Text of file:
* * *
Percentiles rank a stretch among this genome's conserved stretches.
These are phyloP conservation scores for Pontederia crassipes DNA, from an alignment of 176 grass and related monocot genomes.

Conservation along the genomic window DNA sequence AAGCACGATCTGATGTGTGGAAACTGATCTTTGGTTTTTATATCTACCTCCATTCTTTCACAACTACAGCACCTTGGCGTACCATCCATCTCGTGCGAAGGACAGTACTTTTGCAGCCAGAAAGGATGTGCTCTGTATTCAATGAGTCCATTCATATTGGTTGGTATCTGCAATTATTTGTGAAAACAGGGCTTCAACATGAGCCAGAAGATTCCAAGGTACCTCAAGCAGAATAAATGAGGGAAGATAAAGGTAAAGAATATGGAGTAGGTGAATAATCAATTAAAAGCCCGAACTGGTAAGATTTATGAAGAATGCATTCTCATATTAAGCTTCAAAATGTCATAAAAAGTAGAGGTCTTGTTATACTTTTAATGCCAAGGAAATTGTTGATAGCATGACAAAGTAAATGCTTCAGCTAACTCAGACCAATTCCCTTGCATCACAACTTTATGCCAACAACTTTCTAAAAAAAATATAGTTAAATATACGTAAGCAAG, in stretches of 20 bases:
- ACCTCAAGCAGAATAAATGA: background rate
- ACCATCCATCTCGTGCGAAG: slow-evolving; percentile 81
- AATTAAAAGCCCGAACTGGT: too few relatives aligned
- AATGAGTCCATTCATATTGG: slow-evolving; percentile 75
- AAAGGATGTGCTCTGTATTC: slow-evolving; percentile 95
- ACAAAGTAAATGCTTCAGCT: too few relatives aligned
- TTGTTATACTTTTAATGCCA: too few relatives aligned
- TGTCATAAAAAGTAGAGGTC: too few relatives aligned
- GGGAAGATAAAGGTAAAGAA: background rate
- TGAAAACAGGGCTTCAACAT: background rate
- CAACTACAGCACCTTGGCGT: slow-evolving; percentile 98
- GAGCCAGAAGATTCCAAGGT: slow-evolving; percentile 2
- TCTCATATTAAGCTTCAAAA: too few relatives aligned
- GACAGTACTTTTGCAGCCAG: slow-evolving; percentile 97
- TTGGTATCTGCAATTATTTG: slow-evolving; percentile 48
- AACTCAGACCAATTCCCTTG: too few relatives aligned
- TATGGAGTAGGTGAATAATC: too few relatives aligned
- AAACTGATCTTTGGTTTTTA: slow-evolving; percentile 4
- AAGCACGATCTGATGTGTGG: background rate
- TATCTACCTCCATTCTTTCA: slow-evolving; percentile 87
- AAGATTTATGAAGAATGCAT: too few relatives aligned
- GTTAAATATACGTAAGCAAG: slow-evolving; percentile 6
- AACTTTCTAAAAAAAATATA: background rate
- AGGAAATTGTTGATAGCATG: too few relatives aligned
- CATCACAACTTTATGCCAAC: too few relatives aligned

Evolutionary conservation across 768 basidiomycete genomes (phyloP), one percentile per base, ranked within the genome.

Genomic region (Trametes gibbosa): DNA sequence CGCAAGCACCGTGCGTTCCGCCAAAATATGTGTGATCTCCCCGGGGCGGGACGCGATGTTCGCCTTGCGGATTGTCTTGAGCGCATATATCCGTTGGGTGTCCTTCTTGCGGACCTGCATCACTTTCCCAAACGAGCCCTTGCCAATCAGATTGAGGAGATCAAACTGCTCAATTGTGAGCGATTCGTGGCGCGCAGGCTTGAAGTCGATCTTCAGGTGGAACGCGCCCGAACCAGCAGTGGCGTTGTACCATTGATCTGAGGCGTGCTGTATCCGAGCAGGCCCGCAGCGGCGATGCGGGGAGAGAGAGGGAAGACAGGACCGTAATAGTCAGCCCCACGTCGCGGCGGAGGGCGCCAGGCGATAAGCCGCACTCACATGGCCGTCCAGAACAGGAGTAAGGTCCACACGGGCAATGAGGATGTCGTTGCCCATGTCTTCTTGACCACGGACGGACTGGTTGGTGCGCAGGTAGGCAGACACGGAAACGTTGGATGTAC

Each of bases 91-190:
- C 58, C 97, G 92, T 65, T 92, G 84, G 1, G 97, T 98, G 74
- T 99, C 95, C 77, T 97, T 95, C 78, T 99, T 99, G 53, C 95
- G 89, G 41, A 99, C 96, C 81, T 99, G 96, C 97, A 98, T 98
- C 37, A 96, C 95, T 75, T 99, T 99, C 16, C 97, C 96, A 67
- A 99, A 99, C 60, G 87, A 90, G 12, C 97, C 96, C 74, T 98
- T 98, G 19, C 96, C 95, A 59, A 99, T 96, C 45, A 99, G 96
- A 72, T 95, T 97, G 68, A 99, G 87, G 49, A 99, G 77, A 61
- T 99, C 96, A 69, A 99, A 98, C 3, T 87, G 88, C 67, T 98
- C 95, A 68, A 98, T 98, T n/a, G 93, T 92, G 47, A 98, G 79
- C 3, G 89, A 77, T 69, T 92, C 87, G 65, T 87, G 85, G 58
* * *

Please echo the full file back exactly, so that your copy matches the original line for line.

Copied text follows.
Percentiles rank a stretch among this genome's conserved stretches.
These are phyloP conservation scores for Pontederia crassipes DNA, from an alignment of 176 grass and related monocot genomes.

Conservation along the genomic window DNA sequence AAGCACGATCTGATGTGTGGAAACTGATCTTTGGTTTTTATATCTACCTCCATTCTTTCACAACTACAGCACCTTGGCGTACCATCCATCTCGTGCGAAGGACAGTACTTTTGCAGCCAGAAAGGATGTGCTCTGTATTCAATGAGTCCATTCATATTGGTTGGTATCTGCAATTATTTGTGAAAACAGGGCTTCAACATGAGCCAGAAGATTCCAAGGTACCTCAAGCAGAATAAATGAGGGAAGATAAAGGTAAAGAATATGGAGTAGGTGAATAATCAATTAAAAGCCCGAACTGGTAAGATTTATGAAGAATGCATTCTCATATTAAGCTTCAAAATGTCATAAAAAGTAGAGGTCTTGTTATACTTTTAATGCCAAGGAAATTGTTGATAGCATGACAAAGTAAATGCTTCAGCTAACTCAGACCAATTCCCTTGCATCACAACTTTATGCCAACAACTTTCTAAAAAAAATATAGTTAAATATACGTAAGCAAG, in stretches of 20 bases:
- ACCTCAAGCAGAATAAATGA: background rate
- ACCATCCATCTCGTGCGAAG: slow-evolving; percentile 81
- AATTAAAAGCCCGAACTGGT: too few relatives aligned
- AATGAGTCCATTCATATTGG: slow-evolving; percentile 75
- AAAGGATGTGCTCTGTATTC: slow-evolving; percentile 95
- ACAAAGTAAATGCTTCAGCT: too few relatives aligned
- TTGTTATACTTTTAATGCCA: too few relatives aligned
- TGTCATAAAAAGTAGAGGTC: too few relatives aligned
- GGGAAGATAAAGGTAAAGAA: background rate
- TGAAAACAGGGCTTCAACAT: background rate
- CAACTACAGCACCTTGGCGT: slow-evolving; percentile 98
- GAGCCAGAAGATTCCAAGGT: slow-evolving; percentile 2
- TCTCATATTAAGCTTCAAAA: too few relatives aligned
- GACAGTACTTTTGCAGCCAG: slow-evolving; percentile 97
- TTGGTATCTGCAATTATTTG: slow-evolving; percentile 48
- AACTCAGACCAATTCCCTTG: too few relatives aligned
- TATGGAGTAGGTGAATAATC: too few relatives aligned
- AAACTGATCTTTGGTTTTTA: slow-evolving; percentile 4
- AAGCACGATCTGATGTGTGG: background rate
- TATCTACCTCCATTCTTTCA: slow-evolving; percentile 87
- AAGATTTATGAAGAATGCAT: too few relatives aligned
- GTTAAATATACGTAAGCAAG: slow-evolving; percentile 6
- AACTTTCTAAAAAAAATATA: background rate
- AGGAAATTGTTGATAGCATG: too few relatives aligned
- CATCACAACTTTATGCCAAC: too few relatives aligned

Evolutionary conservation across 768 basidiomycete genomes (phyloP), one percentile per base, ranked within the genome.

Genomic region (Trametes gibbosa): DNA sequence CGCAAGCACCGTGCGTTCCGCCAAAATATGTGTGATCTCCCCGGGGCGGGACGCGATGTTCGCCTTGCGGATTGTCTTGAGCGCATATATCCGTTGGGTGTCCTTCTTGCGGACCTGCATCACTTTCCCAAACGAGCCCTTGCCAATCAGATTGAGGAGATCAAACTGCTCAATTGTGAGCGATTCGTGGCGCGCAGGCTTGAAGTCGATCTTCAGGTGGAACGCGCCCGAACCAGCAGTGGCGTTGTACCATTGATCTGAGGCGTGCTGTATCCGAGCAGGCCCGCAGCGGCGATGCGGGGAGAGAGAGGGAAGACAGGACCGTAATAGTCAGCCCCACGTCGCGGCGGAGGGCGCCAGGCGATAAGCCGCACTCACATGGCCGTCCAGAACAGGAGTAAGGTCCACACGGGCAATGAGGATGTCGTTGCCCATGTCTTCTTGACCACGGACGGACTGGTTGGTGCGCAGGTAGGCAGACACGGAAACGTTGGATGTAC

Each of bases 91-190:
- C 58, C 97, G 92, T 65, T 92, G 84, G 1, G 97, T 98, G 74
- T 99, C 95, C 77, T 97, T 95, C 78, T 99, T 99, G 53, C 95
- G 89, G 41, A 99, C 96, C 81, T 99, G 96, C 97, A 98, T 98
- C 37, A 96, C 95, T 75, T 99, T 99, C 16, C 97, C 96, A 67
- A 99, A 99, C 60, G 87, A 90, G 12, C 97, C 96, C 74, T 98
- T 98, G 19, C 96, C 95, A 59, A 99, T 96, C 45, A 99, G 96
- A 72, T 95, T 97, G 68, A 99, G 87, G 49, A 99, G 77, A 61
- T 99, C 96, A 69, A 99, A 98, C 3, T 87, G 88, C 67, T 98
- C 95, A 68, A 98, T 98, T n/a, G 93, T 92, G 47, A 98, G 79
- C 3, G 89, A 77, T 69, T 92, C 87, G 65, T 87, G 85, G 58